Exercise common sense when hiking alone or in groups. Taking a few simple precautions can save your life.
Hiking with a good friend or a group is often safer than a solo hike.
5. You Could Get Attacked by Animals
Lions, tigers, bears… oh my!
In the United States, we don’t have to worry about tigers but there are big cats, bears, wolves, coyotes, snakes and other animals you just want to avoid like skunks.
If you’re in a group, you’re less likely to have problems with many of these animals than if you were hiking alone. The sheer number of you and the noise you’re likely to be making will scare off many of these animals.
Snakes are scared of humans and will often hide but I’ve come close to tripping over them sunning on trails. Keep your eyes open for them. Listen for rattles if you’re in rattlesnake country and give them a wide berth.
I wanted to touch on insects for a moment. Yes, there are ticks, mosquitos, chiggers, fire ants, scorpions, spiders and things like that. They usually aren’t all that big a problem. But bees, wasps, and hornets can be a problem. Especially if you’re allergic.
I was once on a hike with my dad where he inadvertently put his hand into a hornets’ nest. We laugh about it now, but being swarmed by hundreds of angry hornets is a problem. I’m glad we were teamed up and not hiking alone that day. When adrenaline sets in and you take off running, disasters can happen.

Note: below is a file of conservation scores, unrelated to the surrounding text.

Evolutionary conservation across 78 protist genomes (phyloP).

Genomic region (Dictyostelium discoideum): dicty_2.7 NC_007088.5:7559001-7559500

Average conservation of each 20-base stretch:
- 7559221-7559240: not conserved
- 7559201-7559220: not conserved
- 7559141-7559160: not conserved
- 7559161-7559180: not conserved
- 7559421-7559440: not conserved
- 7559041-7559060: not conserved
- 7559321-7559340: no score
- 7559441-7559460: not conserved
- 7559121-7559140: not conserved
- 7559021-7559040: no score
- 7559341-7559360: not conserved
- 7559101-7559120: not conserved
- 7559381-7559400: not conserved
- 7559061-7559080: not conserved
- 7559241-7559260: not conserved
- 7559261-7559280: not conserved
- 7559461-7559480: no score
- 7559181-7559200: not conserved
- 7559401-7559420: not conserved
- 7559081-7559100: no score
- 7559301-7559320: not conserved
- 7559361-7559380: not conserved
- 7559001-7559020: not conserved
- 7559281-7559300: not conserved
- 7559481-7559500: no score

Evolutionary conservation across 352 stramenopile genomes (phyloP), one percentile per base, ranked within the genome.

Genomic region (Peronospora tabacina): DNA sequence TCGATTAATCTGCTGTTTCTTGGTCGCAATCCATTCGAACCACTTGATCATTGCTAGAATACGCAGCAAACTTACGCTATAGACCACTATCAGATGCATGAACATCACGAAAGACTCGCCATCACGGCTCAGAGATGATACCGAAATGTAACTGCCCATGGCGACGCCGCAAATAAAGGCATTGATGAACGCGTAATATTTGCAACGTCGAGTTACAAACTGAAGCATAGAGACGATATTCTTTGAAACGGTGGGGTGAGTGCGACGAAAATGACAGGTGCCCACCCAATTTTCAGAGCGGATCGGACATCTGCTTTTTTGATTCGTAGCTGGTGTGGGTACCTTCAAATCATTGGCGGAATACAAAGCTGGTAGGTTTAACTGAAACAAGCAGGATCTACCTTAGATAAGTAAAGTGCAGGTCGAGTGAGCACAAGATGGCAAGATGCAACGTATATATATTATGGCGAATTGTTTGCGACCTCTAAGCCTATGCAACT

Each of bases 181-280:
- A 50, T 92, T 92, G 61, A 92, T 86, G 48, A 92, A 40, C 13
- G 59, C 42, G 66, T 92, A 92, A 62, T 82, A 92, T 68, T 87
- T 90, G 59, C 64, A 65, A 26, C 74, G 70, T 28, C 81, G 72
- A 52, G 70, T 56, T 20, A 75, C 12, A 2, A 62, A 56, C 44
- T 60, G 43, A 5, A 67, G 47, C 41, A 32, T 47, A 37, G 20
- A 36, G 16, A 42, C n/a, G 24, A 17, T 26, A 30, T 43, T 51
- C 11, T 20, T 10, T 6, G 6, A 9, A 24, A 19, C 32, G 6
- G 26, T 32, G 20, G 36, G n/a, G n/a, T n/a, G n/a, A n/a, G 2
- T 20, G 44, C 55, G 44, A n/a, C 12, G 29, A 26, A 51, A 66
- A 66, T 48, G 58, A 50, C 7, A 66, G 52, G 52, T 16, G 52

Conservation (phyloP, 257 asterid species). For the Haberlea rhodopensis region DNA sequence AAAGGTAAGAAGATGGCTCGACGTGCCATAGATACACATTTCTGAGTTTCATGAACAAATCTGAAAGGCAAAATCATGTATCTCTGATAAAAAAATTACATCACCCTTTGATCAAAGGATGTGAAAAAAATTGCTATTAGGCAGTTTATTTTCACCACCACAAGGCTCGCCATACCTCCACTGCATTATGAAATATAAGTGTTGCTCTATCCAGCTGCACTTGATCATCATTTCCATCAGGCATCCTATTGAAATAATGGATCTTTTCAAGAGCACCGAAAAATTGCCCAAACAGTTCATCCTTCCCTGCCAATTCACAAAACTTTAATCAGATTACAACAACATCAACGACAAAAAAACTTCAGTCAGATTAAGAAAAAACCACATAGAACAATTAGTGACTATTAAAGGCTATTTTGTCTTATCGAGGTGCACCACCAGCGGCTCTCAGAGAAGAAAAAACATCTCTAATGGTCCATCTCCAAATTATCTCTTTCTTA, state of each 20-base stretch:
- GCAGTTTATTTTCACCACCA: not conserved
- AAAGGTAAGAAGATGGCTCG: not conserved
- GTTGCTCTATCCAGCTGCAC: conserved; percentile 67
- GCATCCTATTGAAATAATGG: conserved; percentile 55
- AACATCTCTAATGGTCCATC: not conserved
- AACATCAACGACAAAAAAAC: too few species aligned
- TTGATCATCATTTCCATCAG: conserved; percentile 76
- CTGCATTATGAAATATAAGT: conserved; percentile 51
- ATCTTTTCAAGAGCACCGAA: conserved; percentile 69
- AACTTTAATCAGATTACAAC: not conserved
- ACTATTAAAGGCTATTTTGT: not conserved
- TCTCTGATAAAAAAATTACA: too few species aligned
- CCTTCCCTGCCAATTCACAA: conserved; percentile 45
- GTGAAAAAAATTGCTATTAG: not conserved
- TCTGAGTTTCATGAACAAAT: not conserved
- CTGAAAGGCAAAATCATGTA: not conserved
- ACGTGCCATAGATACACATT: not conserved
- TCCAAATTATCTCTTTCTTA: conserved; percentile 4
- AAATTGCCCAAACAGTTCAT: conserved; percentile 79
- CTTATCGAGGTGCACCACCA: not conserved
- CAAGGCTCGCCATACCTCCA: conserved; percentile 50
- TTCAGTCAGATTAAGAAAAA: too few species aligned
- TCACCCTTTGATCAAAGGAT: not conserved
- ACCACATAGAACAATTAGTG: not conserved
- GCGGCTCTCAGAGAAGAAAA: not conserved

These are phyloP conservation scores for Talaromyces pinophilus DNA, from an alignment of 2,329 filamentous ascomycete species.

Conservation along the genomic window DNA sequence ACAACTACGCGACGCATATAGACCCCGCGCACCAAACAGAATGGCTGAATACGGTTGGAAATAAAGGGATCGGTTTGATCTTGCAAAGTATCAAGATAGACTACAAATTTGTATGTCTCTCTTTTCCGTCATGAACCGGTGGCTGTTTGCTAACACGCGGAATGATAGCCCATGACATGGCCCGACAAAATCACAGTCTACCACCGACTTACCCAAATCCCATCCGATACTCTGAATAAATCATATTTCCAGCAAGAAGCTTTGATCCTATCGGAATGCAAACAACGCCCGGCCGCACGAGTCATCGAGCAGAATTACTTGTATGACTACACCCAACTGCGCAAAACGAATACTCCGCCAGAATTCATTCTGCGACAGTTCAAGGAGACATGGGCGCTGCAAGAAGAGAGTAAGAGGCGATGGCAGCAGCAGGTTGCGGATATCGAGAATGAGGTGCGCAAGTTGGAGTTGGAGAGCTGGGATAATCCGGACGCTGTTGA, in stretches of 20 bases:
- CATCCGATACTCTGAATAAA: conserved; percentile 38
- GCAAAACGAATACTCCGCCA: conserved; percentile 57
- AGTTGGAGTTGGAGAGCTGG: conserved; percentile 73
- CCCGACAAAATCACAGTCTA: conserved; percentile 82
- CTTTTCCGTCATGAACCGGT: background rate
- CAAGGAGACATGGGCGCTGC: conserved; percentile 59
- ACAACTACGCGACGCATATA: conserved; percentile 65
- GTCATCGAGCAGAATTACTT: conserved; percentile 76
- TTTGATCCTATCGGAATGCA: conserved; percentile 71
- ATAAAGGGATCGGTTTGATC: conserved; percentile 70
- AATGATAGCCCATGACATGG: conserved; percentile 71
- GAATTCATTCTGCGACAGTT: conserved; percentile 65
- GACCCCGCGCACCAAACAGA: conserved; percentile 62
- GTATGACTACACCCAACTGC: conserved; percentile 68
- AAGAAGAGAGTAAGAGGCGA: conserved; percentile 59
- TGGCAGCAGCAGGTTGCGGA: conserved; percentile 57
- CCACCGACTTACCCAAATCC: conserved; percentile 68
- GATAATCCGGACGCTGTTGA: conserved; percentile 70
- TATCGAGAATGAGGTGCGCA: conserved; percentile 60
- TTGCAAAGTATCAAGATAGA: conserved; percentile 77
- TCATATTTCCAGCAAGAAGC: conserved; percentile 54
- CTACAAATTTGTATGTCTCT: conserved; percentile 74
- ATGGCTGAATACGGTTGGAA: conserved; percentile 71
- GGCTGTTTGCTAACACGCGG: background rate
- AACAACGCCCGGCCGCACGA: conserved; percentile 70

6. Loss of Motivation on Your Hike
Hiking with others can improve your motivation. One of my best friends is in better shape than me. Whenever I hike with him I’m determined not to let him out hike me. If he can make it up the next steep hill without bending over and sucking air, I’m going to make it too.
There’s often an encourager in a group too. If you’re new to hiking, these people can be great morale builders!
Need some motivation? Don’t hike alone.
7. It’s All On You When Solo Hiking
Think twice before taking any long-distance backpacking trips. These hikes require a great amount of physical exertion. If you hike alone, all the camping gear, chores at the campsites, and expenses will all be on you, but hiking with others allows you to share in these to make the experience far more enjoyable.
8. Forgetting or Losing Essentials
What happens if you forget something essential or lose an essential item?
Maybe you fall and rupture the bladder of your CamelBak. I’ve never done it, but it seems possible. Not staying hydrated could be a huge problem.
If you hike alone, you’re out of luck. Hike with a group and you’re more likely to be covered by someone else.
9. Who’s Going to Take Those Epic Photos of You?
If you’re hiking solo, it’s much harder to get those epic photos for posting on social media. Consider taking a hiking buddy. Taking selfies on every adventure just looks sad.
I don’t mind hiking alone. I’ve found it to be a wonderful way to unwind. It’s usually peaceful especially when hiking near a body of water.